• Air
  • Build to Last
  • Carbon
  • Duration of Use Quantity
  • Manufacturing Location
  • Manufacturing Process
  • Material-Class
  • Material-Specific
  • Total Air
  • Total Carbon
  • Total Energy
  • Total Water

20 x Model specific properties:

  • SW-Calculated Cost
  • SW-Density
  • SW-Mass
  • SW-Material
  • SW-Open Time
  • SW-Rebuild Time
  • SW-Surface Area
  • SW-Volume
  • Converted to Current Version
  • Excluded from BOM
  • External Reference
  • Face Count
  • Flexible Subassembly
  • Fully Mated
  • Graphics-Triangles
  • Quantity
  • Solid Body Count
  • Surface Body Count
  • Total Graphics Triangles

User input Custom Properties. Examples:

  • Description
  • Revision
  • Source

Let’s order the components in this assembly using Mass as a criterion. If the Mass of two types of components are equal, then use the Surface Area as the next sorting criterion.

For that, follow these steps:

  1. Add a column for the SW-SurfaceArea property. Click on the drop-down arrow and select Add Column.
Figure 13. Add Column.

A new column is added, but the header is not the one we needed.

  • Click on the drop-down arrow of the newly inserted column and select More…
Figure 14.
  • The Custom Column dialog appears. Click on the -Select another property  dropdown, then select SW-SurfaceArea.
Figure 15.
  • Select the Mass column header, to define the Mass as the primary sorting criteria. A sorting widget appears under the Mass column header, indicating the sorting order: ascendant or descendant.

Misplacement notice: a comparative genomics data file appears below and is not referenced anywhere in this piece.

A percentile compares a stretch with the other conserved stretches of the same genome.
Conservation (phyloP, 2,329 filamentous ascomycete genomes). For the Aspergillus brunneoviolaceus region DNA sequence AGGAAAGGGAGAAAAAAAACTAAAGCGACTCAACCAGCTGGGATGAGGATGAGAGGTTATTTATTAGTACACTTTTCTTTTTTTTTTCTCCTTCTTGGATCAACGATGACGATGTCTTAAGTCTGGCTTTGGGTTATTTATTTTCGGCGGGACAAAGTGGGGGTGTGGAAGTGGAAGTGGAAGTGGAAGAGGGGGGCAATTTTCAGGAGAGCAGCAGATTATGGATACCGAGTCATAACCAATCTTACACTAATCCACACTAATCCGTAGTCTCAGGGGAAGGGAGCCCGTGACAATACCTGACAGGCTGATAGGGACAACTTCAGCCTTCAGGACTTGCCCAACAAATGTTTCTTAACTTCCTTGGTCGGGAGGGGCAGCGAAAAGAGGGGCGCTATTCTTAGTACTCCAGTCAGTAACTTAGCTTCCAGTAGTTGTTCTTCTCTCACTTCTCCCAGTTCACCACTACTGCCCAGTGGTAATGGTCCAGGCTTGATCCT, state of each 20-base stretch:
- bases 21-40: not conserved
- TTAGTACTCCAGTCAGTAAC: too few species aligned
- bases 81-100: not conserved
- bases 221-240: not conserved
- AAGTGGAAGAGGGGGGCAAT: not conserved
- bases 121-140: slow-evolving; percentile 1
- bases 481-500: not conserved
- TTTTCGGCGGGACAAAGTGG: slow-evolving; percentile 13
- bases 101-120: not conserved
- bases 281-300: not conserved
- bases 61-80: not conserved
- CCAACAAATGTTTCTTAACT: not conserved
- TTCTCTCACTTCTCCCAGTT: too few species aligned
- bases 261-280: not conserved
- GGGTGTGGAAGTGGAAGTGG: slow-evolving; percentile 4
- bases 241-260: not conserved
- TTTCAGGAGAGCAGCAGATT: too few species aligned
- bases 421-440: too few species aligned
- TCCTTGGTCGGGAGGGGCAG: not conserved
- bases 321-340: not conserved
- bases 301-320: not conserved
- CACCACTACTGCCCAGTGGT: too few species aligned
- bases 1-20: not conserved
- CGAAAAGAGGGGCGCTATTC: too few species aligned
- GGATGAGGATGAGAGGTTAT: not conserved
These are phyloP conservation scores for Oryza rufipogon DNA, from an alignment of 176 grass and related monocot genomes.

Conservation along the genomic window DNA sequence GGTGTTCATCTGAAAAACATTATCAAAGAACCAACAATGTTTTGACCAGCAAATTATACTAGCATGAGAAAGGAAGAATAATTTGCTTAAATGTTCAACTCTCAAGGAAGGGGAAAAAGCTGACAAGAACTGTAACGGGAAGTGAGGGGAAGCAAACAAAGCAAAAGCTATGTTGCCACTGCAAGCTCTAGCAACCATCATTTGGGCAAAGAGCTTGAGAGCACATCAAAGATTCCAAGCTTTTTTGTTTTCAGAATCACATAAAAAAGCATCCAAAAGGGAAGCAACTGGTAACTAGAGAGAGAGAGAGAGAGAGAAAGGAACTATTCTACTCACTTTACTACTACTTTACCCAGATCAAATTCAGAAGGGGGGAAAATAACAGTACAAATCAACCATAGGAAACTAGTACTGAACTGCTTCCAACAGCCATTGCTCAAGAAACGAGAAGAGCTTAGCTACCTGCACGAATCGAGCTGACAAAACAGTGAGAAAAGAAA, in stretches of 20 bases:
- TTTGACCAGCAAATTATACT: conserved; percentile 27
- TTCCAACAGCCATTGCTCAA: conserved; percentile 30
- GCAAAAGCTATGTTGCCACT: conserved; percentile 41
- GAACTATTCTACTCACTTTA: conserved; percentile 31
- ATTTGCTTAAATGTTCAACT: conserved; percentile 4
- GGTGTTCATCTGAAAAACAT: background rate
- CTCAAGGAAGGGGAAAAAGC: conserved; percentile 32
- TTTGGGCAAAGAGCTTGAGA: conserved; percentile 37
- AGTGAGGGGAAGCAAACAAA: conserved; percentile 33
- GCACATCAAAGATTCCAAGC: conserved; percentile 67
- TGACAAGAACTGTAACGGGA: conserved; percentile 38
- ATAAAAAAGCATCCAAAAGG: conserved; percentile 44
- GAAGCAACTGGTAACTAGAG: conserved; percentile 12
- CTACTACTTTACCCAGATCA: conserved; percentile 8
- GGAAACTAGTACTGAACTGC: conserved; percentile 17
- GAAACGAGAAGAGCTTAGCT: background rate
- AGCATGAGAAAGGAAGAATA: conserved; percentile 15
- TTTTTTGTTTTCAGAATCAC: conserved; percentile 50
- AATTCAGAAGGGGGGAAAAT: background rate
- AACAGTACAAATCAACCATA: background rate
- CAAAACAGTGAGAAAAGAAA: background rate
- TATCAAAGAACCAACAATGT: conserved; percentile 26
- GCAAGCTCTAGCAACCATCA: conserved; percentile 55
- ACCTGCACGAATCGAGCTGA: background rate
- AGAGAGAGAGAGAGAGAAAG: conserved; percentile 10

Figure 16. Descendant sort order (Large to Small).
  • Ascendant sorting can be switched to Descendant by clicking again on the column header.
Figure 17. Ascendant sort order (Small to Large) .

Notice how, for identical Mass values, the SW-SurfaceArea values are not sorted yet.

  • To establish the SW-Surface Area as the secondary sorting criterion, Right-Click on the column header and select Add to Sort Hierarchy.

A sorting widget appears under the SW-SurfaceArea column header.

Figure 18. Establish a secondary sorting criterion.

Notice the differences between Figures 18 and 19. The property in the column to the left is the primary criterion. The sorting priority moves from left to right. To change the order, simply drag the column headers to the right or left to change the order of the columns.

Figure 19. The primary criterion is Mass and the secondary one is SW-SurfaceArea.
  • To turn the colorization of the assembly on or off, simply click on the vertical bar. It acts as an ON/OFF switch. In the Figures 20 and 21, the Assembly Visualization uses the Nested Mode, to reduce the length of the list.
Figure 20. Colors OFF.
Figure 21. Colors ON.